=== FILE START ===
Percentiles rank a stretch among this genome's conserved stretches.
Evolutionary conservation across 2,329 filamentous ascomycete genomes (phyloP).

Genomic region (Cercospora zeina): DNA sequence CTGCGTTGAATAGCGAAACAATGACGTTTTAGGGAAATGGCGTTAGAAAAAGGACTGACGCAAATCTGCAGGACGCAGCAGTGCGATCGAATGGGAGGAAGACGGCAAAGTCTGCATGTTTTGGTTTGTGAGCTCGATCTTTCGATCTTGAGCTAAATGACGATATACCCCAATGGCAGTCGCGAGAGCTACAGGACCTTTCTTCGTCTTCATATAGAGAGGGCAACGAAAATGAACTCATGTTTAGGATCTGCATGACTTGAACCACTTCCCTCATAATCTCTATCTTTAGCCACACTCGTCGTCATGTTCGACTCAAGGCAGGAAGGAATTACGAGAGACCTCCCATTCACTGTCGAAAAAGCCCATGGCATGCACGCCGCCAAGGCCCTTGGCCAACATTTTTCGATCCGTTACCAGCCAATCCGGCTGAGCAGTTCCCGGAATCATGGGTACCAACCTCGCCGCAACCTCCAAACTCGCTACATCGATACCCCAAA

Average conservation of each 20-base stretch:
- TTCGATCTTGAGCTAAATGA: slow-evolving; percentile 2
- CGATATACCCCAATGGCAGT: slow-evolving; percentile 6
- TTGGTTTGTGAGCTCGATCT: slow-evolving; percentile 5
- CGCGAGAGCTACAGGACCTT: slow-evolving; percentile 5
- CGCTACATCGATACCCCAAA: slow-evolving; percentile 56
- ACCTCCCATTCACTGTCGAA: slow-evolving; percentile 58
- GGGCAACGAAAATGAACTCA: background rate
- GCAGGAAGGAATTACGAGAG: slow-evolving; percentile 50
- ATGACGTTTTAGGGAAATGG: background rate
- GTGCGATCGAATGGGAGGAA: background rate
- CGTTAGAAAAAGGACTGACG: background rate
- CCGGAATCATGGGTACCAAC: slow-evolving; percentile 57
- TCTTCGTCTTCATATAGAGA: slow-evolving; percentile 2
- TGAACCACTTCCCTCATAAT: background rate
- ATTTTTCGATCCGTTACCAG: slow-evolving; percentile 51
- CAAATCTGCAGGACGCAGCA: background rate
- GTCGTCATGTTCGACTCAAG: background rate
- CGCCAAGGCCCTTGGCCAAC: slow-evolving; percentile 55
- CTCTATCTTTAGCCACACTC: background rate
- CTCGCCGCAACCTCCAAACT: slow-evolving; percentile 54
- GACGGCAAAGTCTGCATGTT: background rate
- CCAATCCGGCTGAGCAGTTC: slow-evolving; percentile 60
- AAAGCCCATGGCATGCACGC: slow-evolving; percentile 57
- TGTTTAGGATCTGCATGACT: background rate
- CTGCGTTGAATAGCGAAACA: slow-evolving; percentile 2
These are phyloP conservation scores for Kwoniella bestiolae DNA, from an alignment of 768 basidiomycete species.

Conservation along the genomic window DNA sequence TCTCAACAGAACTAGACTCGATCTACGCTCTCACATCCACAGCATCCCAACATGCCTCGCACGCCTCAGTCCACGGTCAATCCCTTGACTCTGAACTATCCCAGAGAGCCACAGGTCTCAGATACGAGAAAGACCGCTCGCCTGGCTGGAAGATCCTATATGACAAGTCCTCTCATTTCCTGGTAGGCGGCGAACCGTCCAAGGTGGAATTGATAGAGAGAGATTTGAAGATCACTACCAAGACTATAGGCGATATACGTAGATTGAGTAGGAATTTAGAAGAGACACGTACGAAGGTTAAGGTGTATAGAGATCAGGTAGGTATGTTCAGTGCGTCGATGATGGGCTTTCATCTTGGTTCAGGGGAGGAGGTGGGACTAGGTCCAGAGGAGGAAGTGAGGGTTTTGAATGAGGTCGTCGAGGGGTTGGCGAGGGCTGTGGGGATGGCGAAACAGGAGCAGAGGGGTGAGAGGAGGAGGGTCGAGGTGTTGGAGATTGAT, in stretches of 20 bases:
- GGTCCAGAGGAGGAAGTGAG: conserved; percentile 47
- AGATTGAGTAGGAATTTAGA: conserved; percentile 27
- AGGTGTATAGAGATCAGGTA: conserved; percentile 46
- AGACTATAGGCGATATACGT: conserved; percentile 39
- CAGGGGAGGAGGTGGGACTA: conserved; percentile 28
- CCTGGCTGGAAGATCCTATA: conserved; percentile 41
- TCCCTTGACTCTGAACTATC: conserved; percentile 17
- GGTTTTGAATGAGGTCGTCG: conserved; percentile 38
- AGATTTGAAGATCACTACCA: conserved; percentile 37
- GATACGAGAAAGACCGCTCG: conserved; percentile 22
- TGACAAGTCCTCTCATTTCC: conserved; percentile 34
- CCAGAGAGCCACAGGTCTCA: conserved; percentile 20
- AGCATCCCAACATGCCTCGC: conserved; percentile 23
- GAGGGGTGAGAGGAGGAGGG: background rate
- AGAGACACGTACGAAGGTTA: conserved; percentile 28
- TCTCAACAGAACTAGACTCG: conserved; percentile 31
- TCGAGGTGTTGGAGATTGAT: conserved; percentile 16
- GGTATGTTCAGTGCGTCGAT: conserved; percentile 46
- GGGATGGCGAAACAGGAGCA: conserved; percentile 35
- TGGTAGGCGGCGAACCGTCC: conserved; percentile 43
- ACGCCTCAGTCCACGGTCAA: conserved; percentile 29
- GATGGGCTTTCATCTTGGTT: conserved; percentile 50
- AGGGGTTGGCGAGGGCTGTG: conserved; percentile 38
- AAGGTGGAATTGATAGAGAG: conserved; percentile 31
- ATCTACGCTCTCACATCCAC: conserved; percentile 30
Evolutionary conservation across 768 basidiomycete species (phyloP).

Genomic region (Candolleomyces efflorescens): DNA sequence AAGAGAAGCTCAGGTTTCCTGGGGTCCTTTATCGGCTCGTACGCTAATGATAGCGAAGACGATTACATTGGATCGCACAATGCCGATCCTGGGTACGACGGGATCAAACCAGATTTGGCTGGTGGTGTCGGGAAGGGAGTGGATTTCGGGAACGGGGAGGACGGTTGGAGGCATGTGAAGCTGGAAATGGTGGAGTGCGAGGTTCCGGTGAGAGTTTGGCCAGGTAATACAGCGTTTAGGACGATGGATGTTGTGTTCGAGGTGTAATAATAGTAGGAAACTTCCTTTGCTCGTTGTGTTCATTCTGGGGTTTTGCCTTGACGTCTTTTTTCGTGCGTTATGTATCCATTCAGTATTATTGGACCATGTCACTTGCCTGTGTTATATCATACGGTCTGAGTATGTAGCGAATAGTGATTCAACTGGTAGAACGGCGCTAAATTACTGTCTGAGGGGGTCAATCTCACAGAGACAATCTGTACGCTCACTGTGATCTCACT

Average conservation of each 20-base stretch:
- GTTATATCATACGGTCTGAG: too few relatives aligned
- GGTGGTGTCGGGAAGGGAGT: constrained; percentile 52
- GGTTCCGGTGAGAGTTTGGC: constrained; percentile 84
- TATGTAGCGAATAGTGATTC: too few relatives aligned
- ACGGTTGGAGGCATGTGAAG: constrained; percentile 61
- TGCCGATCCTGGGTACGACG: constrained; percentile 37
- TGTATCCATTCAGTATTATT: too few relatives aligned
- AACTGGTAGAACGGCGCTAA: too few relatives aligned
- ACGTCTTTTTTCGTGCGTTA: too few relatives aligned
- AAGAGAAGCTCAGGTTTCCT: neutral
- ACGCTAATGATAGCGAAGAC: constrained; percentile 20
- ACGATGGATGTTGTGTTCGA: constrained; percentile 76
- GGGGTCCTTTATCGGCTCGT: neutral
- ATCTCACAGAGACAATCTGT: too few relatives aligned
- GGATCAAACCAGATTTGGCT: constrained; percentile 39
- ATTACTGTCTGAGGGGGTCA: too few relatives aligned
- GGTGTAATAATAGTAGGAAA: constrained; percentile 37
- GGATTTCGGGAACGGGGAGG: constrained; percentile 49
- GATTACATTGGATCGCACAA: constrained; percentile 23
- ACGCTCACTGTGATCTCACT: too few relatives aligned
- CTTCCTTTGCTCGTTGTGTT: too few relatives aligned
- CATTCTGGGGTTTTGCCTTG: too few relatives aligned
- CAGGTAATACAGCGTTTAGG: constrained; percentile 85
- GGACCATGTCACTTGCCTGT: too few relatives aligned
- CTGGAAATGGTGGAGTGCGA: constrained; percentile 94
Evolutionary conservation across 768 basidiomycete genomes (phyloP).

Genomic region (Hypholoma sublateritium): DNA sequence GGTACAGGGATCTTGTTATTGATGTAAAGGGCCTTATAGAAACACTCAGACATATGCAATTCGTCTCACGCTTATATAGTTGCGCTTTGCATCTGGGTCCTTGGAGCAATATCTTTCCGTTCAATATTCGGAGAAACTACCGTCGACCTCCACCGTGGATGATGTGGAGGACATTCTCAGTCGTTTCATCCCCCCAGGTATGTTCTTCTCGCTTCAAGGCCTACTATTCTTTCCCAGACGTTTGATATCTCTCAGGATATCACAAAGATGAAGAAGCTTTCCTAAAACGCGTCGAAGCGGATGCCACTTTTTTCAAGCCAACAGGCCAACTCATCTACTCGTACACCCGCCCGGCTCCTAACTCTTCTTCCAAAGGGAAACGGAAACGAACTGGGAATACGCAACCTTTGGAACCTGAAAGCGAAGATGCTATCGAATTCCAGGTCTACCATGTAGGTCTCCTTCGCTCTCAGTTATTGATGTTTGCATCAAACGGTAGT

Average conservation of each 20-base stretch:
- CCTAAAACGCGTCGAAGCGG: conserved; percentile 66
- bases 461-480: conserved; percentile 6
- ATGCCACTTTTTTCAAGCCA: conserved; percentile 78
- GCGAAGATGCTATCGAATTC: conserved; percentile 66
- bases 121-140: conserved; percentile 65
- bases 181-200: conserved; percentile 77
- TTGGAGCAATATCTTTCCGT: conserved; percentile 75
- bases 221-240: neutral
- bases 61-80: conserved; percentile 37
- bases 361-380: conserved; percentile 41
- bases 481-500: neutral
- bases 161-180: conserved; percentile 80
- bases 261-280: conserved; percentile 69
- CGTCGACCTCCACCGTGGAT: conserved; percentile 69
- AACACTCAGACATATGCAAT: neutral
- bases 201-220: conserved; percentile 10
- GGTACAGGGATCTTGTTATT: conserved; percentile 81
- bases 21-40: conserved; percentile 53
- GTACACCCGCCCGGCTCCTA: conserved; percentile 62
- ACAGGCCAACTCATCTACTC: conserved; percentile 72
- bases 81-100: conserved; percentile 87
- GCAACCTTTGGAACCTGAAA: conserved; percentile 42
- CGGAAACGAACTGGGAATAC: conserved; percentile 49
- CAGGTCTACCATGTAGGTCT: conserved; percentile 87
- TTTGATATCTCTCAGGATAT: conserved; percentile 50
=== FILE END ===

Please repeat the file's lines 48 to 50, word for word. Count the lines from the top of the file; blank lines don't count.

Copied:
- TCGAGGTGTTGGAGATTGAT: conserved; percentile 16
- GGTATGTTCAGTGCGTCGAT: conserved; percentile 46
- GGGATGGCGAAACAGGAGCA: conserved; percentile 35